question about Opus Dei

Hello everyone,

Please understand that this is a sincere question (and mods, if this is an inappropriate question, please feel free to delete this thread).

For a while now, I’ve been pondering a potential vocation with Opus Dei. I genuinely admire the organization and its members, and I feel as though its spirituality ‘clicks’ extremely well with my own. I have found the organization’s orthodoxy, its intensity/authenticity, and its emphasis on the ‘universal call to holiness’ to be particularly appealing.

But there’s one thing that has been troubling me. I had been told that membership in Opus Dei (including as a numerary) involves no vows - that members are always free to leave the organization even after initially joining it (when one realizes that he/she does not ultimately have a vocation with Opus Dei). Recently, I came across an excerpt from the Opus Dei Statues which stated:

29.“During temporary incorporation or when the definitive [incorporation] has already been made, for anyone to voluntarily leave the Praelature, he needs a dispensation which the Prelate alone can grant, after hearing from his own Council and Regional Commission”.
30.“The faithful, either temporarily or finally incorporated into the Prelature, cannot be dismissed except for serious causes which, if it is a question of final incorporation, always ought to proceed from the fault of the faithful person, himself”.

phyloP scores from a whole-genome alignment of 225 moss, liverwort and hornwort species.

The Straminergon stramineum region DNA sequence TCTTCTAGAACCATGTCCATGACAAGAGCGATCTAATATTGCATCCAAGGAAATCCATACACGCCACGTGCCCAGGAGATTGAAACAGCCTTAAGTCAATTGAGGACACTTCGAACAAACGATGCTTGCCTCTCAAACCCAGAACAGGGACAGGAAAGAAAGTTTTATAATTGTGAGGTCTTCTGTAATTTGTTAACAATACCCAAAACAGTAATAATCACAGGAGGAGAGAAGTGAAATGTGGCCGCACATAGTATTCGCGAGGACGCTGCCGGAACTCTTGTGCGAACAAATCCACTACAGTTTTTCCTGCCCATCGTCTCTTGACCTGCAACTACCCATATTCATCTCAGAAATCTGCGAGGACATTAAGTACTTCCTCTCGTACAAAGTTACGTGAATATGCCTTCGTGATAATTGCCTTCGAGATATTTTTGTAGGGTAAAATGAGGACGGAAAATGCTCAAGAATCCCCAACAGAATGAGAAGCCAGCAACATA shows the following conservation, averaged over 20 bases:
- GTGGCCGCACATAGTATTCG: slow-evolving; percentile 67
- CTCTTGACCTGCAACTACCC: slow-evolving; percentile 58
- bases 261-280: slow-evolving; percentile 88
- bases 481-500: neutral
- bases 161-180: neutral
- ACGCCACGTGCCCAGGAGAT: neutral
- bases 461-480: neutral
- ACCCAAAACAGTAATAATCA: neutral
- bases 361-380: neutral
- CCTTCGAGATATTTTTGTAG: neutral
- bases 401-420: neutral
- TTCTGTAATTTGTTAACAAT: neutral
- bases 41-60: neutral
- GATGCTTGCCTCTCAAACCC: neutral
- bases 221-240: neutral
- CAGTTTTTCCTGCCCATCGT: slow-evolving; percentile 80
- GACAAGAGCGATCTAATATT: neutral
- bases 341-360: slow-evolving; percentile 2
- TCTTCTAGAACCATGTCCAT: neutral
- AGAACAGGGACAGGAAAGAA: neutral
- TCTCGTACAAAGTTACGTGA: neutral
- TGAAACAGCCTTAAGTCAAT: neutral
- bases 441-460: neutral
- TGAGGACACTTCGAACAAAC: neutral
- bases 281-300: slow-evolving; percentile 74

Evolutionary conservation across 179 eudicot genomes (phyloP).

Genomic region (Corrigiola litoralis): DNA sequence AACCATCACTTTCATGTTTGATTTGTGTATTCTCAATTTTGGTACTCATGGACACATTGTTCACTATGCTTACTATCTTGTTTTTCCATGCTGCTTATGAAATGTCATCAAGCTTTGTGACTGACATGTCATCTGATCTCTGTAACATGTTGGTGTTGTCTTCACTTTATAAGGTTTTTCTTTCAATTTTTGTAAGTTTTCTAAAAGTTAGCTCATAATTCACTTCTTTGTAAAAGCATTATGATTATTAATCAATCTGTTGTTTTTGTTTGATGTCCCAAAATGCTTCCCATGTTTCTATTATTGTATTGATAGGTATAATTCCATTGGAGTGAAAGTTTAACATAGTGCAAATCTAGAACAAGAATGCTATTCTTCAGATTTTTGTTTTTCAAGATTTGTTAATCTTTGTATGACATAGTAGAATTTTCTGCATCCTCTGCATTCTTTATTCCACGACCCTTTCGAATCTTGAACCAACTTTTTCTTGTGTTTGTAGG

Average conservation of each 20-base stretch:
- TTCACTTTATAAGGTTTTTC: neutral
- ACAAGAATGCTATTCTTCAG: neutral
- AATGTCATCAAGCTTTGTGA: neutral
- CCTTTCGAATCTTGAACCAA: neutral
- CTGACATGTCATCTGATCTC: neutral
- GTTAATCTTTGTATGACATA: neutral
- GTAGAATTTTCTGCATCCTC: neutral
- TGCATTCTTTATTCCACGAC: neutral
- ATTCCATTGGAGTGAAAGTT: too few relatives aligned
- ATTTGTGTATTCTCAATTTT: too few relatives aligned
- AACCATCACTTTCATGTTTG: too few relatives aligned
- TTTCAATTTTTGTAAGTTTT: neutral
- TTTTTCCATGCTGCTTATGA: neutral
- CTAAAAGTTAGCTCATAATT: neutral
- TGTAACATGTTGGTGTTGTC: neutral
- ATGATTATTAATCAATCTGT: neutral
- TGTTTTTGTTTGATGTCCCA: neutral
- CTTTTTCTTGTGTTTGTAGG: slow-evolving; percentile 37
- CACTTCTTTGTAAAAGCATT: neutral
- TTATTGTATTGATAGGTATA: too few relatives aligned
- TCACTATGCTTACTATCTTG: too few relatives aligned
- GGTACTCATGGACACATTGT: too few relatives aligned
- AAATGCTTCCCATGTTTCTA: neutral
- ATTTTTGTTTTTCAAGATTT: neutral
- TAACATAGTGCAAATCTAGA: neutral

“Bad health is not a reason for dismissal unless it has certainly been established that it was deceitfully concealed or dissembled before temporary incorporation”.

I have also been told that if a numerary leaves the organization without a dispensation from the prelate, that he/she will have incurred mortal sin.

Is this true? Is there someone with experience with Opus Dei who could answer this question for me? This all has been very confusing to me. Thank you and I apologize for the long post.

I am not in Opus Dei, but you might find some useful info on this page.

Were you thinking of becoming a priest through being an Opus Dei Numerary, or did you have another level of participation in mind?

Laudate4, thanks for the posting.
I’m an ex-Opus Dei member so I can answer your question.
For one side Opus Dei claims that their members do not make vows and can leave whenever they want … but if they want to leave they need dispensation from the Prelate. So why they need dispensation if there are no vows? because that way they can persuade people to stay.